With the TPG update, both petitioners and patent owners will need to be aware of the PTAB’s scrutiny of uncorroborated testimony, conclusory testimony, and arguments submitted as expert evidence.

2. Non-Exclusive Factors Considered in Instituting a Review

35 U.S.C. §§314(a) and 324(a) provide the director with discretion to deny a petition. Id. at page 8. The director’s discretion is informed by 35 U.S.C. §§316(b) and 326(b), which require the director to “consider the effect of any such regulation [under this section] on the economy, the integrity of the patent system, the efficient administration of the Office, and the ability of the Office to timely complete proceedings instituted under this chapter.” Id. at page 9.

The TPG Update lists non-exclusive factors, which the PTAB will consider in exercising discretion on instituting inter partes review, especially as to “follow-on” petitions challenging the same patent as challenged previously in another IPR, PGR or CBM proceeding. Id. at pages 9-10.

However, the TPG Update also notes that the factors “are also not exclusive and are not intended to represent all situations where it may be appropriate to deny a petition.” Id. at page 10. “There may be other reasons besides the ‘follow-on’ petition context where the ‘effect … on the economy, the integrity of the patent system, the efficient administration of the Office, and the ability of the Office to timely complete proceedings,’ 35 U.S.C. §316(b), favors denying a petition even though [one or more] claims meet the threshold standards for institution under 35 U.S.C. §§314(a), 324(a).” Id.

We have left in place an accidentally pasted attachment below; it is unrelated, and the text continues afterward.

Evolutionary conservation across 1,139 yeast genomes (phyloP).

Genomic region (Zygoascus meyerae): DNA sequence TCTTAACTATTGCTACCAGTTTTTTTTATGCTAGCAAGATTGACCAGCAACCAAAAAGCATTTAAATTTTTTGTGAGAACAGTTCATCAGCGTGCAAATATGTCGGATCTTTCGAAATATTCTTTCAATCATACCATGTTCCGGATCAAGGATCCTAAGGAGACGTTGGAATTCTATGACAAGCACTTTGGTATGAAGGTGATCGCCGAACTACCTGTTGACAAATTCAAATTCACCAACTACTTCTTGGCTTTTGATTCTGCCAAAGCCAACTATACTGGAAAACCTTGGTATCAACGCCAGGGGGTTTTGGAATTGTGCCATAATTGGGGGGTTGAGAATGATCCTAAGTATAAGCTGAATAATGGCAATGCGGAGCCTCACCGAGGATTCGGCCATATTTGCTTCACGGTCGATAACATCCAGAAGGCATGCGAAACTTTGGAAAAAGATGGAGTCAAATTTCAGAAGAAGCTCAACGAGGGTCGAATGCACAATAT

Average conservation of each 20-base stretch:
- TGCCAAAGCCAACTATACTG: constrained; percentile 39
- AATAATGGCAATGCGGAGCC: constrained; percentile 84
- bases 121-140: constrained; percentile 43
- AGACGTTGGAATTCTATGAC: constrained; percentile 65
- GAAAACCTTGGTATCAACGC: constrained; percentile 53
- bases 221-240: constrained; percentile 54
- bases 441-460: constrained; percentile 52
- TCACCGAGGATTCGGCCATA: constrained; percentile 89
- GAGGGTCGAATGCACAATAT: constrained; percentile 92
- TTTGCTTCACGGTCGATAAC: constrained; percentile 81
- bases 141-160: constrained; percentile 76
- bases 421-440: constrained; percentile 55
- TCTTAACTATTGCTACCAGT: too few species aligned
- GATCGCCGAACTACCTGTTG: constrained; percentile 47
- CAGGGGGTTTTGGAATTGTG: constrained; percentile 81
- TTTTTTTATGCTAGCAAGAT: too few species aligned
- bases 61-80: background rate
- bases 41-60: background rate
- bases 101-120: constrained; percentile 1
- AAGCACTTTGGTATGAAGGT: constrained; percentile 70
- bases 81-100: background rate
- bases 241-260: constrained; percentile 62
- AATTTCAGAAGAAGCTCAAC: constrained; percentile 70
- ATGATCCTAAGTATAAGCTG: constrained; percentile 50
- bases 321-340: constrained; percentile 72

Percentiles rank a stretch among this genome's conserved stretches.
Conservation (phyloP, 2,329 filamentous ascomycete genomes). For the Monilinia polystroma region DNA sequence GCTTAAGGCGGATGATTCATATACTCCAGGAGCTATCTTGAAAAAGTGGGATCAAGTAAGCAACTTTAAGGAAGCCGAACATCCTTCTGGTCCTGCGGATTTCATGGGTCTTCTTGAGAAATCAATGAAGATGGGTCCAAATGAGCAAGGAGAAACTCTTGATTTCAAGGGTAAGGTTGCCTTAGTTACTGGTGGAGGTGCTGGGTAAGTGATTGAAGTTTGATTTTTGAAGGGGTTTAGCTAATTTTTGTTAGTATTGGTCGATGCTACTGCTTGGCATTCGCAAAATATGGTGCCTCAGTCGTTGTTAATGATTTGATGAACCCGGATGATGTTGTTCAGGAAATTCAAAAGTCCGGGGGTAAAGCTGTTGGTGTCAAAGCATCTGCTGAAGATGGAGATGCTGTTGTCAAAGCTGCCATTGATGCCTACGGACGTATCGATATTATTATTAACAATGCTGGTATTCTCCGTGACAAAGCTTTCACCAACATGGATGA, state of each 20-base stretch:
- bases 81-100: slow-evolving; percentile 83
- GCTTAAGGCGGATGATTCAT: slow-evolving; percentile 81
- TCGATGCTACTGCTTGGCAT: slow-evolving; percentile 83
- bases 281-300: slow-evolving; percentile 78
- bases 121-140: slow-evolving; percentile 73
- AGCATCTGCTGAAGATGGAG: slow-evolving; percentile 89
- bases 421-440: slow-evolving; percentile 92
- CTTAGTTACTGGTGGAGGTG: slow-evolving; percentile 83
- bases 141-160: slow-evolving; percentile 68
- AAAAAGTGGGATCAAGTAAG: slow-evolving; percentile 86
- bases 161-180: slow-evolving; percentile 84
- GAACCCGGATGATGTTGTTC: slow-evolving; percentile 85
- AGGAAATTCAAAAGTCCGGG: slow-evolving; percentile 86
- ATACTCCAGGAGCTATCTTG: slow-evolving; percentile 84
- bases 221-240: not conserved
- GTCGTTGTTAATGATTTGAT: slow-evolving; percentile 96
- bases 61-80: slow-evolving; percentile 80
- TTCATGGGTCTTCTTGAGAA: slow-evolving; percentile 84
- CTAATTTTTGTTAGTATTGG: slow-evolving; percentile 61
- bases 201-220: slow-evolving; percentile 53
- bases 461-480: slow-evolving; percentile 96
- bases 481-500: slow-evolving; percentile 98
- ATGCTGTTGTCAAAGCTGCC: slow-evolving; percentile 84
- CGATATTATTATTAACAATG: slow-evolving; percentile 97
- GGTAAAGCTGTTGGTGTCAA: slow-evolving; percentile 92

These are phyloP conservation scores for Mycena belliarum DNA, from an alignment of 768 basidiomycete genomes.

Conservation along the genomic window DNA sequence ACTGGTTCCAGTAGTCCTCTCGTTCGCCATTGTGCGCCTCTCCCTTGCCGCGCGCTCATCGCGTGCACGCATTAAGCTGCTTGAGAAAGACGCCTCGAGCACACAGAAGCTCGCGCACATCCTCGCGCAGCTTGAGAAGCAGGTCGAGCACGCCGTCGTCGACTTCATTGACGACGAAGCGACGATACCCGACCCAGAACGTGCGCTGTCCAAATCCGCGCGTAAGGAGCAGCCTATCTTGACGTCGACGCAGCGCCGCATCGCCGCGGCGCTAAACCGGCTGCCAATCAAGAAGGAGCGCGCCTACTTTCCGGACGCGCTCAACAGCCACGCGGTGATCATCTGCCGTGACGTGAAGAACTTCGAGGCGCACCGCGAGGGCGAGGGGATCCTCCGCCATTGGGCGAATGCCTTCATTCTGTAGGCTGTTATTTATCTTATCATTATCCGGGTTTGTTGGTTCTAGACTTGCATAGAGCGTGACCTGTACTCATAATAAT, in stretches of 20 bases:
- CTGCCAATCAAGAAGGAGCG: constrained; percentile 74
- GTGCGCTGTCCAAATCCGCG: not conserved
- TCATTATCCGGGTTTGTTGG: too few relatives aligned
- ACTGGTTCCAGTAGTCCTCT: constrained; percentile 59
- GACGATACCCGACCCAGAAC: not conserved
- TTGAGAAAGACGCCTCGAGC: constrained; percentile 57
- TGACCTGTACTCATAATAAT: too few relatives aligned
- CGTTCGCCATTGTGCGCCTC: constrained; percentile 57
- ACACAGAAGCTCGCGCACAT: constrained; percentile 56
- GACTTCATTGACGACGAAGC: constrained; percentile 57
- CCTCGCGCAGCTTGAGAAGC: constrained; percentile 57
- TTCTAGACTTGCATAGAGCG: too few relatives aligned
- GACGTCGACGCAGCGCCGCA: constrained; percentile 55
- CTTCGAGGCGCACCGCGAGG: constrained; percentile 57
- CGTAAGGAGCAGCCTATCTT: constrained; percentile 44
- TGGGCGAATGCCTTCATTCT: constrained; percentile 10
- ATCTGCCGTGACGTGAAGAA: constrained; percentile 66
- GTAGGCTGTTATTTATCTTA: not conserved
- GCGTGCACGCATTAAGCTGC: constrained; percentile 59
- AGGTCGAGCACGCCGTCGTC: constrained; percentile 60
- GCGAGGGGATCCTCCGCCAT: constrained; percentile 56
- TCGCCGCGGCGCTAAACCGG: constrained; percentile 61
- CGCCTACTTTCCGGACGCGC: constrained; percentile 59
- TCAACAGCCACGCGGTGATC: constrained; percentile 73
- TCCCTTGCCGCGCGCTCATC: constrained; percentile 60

The TPG Update also discusses additional non-exclusive factors,  which the PTAB will consider in determining whether to institute a trial for a petition that raises the same or substantially the same prior art and/or arguments presented previously to the Office during examination, a reexamination proceeding, a reissue proceeding, or in an earlier-filed petition requesting an IPR, PGR, or CBM proceeding. See Id. at page 12.

Petitioners and patent owners should carefully consider and preemptively address why each of the non-exclusive factors listed in the TPG Update, as applicable, weighs in favor of, or against, instituting the petition. For example, patent owners should consider arguing the impact of instituting the petition based on the integrity of the patent system, the efficient administration of the Office, and the ability of the Office to timely complete the trial proceeding.

3. Sur-Replies

Under the original Trial Practice Guide, following a petitioner’s reply, a patent owner could file a motion for observations. The motion for observations was limited to addressing the cross-examination testimony of the petitioner’s reply witness.